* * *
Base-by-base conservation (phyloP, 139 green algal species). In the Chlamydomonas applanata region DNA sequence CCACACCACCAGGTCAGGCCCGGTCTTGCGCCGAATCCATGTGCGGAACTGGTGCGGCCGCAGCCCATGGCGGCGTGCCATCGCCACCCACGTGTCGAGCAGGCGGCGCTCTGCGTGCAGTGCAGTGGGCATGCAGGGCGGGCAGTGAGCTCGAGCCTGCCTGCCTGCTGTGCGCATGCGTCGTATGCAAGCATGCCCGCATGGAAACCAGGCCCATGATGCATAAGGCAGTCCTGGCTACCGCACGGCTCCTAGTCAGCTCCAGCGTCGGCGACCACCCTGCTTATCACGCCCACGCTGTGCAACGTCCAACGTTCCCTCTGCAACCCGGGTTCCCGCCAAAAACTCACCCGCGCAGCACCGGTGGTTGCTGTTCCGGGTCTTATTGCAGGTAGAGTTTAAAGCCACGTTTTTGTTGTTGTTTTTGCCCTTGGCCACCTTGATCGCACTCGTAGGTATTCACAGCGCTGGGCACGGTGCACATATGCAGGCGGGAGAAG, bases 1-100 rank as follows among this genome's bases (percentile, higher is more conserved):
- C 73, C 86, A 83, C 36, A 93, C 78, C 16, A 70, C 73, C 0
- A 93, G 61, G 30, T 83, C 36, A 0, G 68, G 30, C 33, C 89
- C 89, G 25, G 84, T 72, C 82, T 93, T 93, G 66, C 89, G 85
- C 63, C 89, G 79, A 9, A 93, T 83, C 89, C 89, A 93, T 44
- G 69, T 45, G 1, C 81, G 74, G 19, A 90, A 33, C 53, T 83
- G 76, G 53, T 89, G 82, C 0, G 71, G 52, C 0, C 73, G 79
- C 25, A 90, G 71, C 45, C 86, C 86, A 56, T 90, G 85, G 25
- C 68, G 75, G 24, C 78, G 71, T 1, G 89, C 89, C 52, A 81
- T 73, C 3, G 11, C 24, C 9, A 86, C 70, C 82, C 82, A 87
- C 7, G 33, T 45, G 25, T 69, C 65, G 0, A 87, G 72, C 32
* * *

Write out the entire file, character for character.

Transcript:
Base-by-base conservation (phyloP, 139 green algal species). In the Chlamydomonas applanata region DNA sequence CCACACCACCAGGTCAGGCCCGGTCTTGCGCCGAATCCATGTGCGGAACTGGTGCGGCCGCAGCCCATGGCGGCGTGCCATCGCCACCCACGTGTCGAGCAGGCGGCGCTCTGCGTGCAGTGCAGTGGGCATGCAGGGCGGGCAGTGAGCTCGAGCCTGCCTGCCTGCTGTGCGCATGCGTCGTATGCAAGCATGCCCGCATGGAAACCAGGCCCATGATGCATAAGGCAGTCCTGGCTACCGCACGGCTCCTAGTCAGCTCCAGCGTCGGCGACCACCCTGCTTATCACGCCCACGCTGTGCAACGTCCAACGTTCCCTCTGCAACCCGGGTTCCCGCCAAAAACTCACCCGCGCAGCACCGGTGGTTGCTGTTCCGGGTCTTATTGCAGGTAGAGTTTAAAGCCACGTTTTTGTTGTTGTTTTTGCCCTTGGCCACCTTGATCGCACTCGTAGGTATTCACAGCGCTGGGCACGGTGCACATATGCAGGCGGGAGAAG, bases 1-100 rank as follows among this genome's bases (percentile, higher is more conserved):
- C 73, C 86, A 83, C 36, A 93, C 78, C 16, A 70, C 73, C 0
- A 93, G 61, G 30, T 83, C 36, A 0, G 68, G 30, C 33, C 89
- C 89, G 25, G 84, T 72, C 82, T 93, T 93, G 66, C 89, G 85
- C 63, C 89, G 79, A 9, A 93, T 83, C 89, C 89, A 93, T 44
- G 69, T 45, G 1, C 81, G 74, G 19, A 90, A 33, C 53, T 83
- G 76, G 53, T 89, G 82, C 0, G 71, G 52, C 0, C 73, G 79
- C 25, A 90, G 71, C 45, C 86, C 86, A 56, T 90, G 85, G 25
- C 68, G 75, G 24, C 78, G 71, T 1, G 89, C 89, C 52, A 81
- T 73, C 3, G 11, C 24, C 9, A 86, C 70, C 82, C 82, A 87
- C 7, G 33, T 45, G 25, T 69, C 65, G 0, A 87, G 72, C 32